Public companies are using social media to amplify the impact of their public statements and increase shareholder engagement. For example, companies are “live tweeting” (i.e., posting updates to Twitter in real time as an event is happening) their earning calls and annual meetings. A social media site called StockTwits curates such information in real time. Several well-known companies have adopted StockTwits as an official IR channel. Companies are also posting links to Form 8-Ks and press releases, and sharing video interviews of executives discussing earnings information.
According to one 2010 study of 326 public companies, 65% are using Twitter to conduct shareholder outreach; 37% are using Facebook; 29% are using YouTube; and 10% make use of a corporate blog for investor relations. A significantly higher percentage of companies have accounts with such websites, and 93% of public companies had a company page on LinkedIn. Further, 62% of companies reference social networks on their investor relations website. The highest use of social media for investor relations was among companies in the technology, services, natural resources and consumer goods industries.
Can such activity violate SEC regulations? SEC Regulation FD provides that when an issuer discloses material nonpublic information to certain individuals or entities—generally, securities market professionals, such as stock analysts, or holders of the issuer's securities who may well trade on the basis of the information—the issuer must make public disclosure of that information.
According to 2008 guidance issued by the SEC, corporate websites can potentially qualify as a mechanism for public release under Reg FD, if the website is recognized by the public and media as a channel of distribution, and it actually provides such information in a public manner. These guidelines are a helpful starting point when evaluating social media. But websites are passive resources that a user must visit, as opposed to the more proactive nature of social media sites, which “push” information into a user’s news feed. Therefore, there is no clear guidance on whether and how social media sites can be compliant means of distributing financial information.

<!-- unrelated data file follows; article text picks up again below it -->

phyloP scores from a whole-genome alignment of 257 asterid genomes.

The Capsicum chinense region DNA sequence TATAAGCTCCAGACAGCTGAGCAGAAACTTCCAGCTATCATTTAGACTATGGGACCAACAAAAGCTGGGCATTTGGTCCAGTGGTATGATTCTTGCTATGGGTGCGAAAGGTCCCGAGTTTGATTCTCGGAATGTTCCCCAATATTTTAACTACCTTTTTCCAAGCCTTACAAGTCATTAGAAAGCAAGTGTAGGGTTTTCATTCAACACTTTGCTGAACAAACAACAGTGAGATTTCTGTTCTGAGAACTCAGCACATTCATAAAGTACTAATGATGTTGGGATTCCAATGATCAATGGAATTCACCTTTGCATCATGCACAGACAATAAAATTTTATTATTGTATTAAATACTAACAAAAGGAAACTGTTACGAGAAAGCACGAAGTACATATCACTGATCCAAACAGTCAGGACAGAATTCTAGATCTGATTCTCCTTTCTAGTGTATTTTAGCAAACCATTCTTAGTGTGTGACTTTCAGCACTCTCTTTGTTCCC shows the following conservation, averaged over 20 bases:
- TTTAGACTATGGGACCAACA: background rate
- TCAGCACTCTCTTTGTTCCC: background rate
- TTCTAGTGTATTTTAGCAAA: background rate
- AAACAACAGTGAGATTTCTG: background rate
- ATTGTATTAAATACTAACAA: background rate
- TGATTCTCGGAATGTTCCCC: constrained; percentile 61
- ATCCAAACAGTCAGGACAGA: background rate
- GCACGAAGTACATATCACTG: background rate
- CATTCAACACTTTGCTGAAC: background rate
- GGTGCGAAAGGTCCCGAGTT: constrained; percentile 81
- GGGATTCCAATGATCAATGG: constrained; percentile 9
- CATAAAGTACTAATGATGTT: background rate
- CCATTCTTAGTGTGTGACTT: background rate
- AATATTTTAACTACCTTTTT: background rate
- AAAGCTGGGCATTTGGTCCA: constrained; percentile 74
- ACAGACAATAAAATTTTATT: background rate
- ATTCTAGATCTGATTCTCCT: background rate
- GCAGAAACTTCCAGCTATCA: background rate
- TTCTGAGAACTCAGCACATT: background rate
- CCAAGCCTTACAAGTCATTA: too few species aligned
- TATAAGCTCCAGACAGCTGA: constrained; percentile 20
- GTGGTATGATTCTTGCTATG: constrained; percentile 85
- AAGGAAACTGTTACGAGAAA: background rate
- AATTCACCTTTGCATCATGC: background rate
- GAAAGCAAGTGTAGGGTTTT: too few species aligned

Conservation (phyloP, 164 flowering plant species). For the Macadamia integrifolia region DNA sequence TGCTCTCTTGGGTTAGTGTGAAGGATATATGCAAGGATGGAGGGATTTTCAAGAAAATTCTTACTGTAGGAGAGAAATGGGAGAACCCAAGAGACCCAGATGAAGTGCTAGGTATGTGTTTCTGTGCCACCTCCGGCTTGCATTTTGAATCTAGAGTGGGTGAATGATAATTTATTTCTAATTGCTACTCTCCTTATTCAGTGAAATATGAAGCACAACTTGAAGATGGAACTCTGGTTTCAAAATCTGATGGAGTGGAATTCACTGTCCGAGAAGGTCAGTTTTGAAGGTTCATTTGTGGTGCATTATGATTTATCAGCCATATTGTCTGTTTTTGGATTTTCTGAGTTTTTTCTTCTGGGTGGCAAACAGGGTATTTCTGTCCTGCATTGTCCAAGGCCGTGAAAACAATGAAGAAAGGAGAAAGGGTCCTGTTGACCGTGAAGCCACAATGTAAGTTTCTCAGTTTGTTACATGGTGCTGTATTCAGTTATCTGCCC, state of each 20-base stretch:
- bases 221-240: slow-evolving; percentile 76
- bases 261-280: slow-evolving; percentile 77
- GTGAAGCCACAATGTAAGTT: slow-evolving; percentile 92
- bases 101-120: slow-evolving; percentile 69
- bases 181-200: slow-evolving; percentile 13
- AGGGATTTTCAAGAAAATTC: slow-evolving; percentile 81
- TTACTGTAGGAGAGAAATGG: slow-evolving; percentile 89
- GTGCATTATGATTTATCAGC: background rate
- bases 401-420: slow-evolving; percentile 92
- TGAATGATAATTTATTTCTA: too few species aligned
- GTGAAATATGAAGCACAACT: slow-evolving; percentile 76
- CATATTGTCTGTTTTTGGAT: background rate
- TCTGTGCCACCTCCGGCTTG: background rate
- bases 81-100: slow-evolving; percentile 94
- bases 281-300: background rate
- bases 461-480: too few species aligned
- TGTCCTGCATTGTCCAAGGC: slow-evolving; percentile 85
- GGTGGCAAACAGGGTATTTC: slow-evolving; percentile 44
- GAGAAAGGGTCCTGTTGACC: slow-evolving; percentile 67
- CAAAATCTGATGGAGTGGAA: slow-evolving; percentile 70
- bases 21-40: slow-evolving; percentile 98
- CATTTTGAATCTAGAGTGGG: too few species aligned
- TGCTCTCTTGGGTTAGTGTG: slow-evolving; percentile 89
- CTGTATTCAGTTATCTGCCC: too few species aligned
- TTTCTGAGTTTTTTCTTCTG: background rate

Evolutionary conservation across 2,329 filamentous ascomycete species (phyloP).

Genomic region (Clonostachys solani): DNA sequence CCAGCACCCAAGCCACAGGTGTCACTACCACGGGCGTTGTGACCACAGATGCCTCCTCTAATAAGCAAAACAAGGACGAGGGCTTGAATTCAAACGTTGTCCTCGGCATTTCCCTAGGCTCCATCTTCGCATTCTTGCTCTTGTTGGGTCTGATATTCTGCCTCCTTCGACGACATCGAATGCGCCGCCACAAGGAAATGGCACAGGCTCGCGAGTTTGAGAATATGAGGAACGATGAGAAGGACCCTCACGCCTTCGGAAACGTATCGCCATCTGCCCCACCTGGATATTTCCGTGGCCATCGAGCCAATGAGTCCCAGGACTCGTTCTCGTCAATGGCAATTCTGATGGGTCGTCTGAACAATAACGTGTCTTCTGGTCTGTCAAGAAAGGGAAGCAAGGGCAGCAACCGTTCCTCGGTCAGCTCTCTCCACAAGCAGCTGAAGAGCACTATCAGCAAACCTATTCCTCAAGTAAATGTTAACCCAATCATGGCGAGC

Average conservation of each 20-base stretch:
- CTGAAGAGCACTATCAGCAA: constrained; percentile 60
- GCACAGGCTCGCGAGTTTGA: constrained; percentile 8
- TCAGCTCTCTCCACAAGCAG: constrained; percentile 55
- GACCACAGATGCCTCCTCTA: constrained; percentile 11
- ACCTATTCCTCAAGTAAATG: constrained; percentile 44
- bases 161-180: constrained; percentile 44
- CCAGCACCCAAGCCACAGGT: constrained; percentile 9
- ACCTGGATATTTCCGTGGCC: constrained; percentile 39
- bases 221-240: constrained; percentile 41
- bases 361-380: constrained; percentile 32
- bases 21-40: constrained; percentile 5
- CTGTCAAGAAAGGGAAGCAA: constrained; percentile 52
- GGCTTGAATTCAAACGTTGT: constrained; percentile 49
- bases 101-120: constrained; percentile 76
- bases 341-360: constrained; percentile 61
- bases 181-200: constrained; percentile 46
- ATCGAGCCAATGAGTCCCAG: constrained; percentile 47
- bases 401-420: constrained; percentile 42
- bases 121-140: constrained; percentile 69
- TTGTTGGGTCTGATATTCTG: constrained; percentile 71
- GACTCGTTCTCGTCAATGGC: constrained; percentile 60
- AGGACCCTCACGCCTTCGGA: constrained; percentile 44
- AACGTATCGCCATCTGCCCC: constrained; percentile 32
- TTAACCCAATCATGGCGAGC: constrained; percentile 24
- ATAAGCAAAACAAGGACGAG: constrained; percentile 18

Premature disclosures online have already caused a number of high-profile incidents. Even if social media posts merely amplify other distribution channels, the timing of the posts must be coordinated. Social media happens in real time, but PR newswires typically incorporate an 80-second latency. One company, for example, inadvertently released a video interview that contained financial information before the information was officially released.
Companies can face liability for republishing data. It is common on Twitter to “retweet,” or republish, another user’s post. When the post is a financial analyst’s report, however, a company could be held to adopt the data by retweeting it. Reg FD allows old data to be compiled on a company’s website, but posting that information in social media without disclaimers can be misleading.
A company is also likely to selectively post only positive information about itself. This could be an obstacle, however, to the social media account being considered an approved distribution channel under Reg FD.
Often, the employees responsible for posting to social media are not trained in regulatory compliance. They may need to be trained, and perhaps monitored, by counsel. Companies that engage in social media, especially if they do so for IR purposes, should consider evaluating and updating their insider training and corporate communication policies in light of the unique opportunities and challenges that these sites present.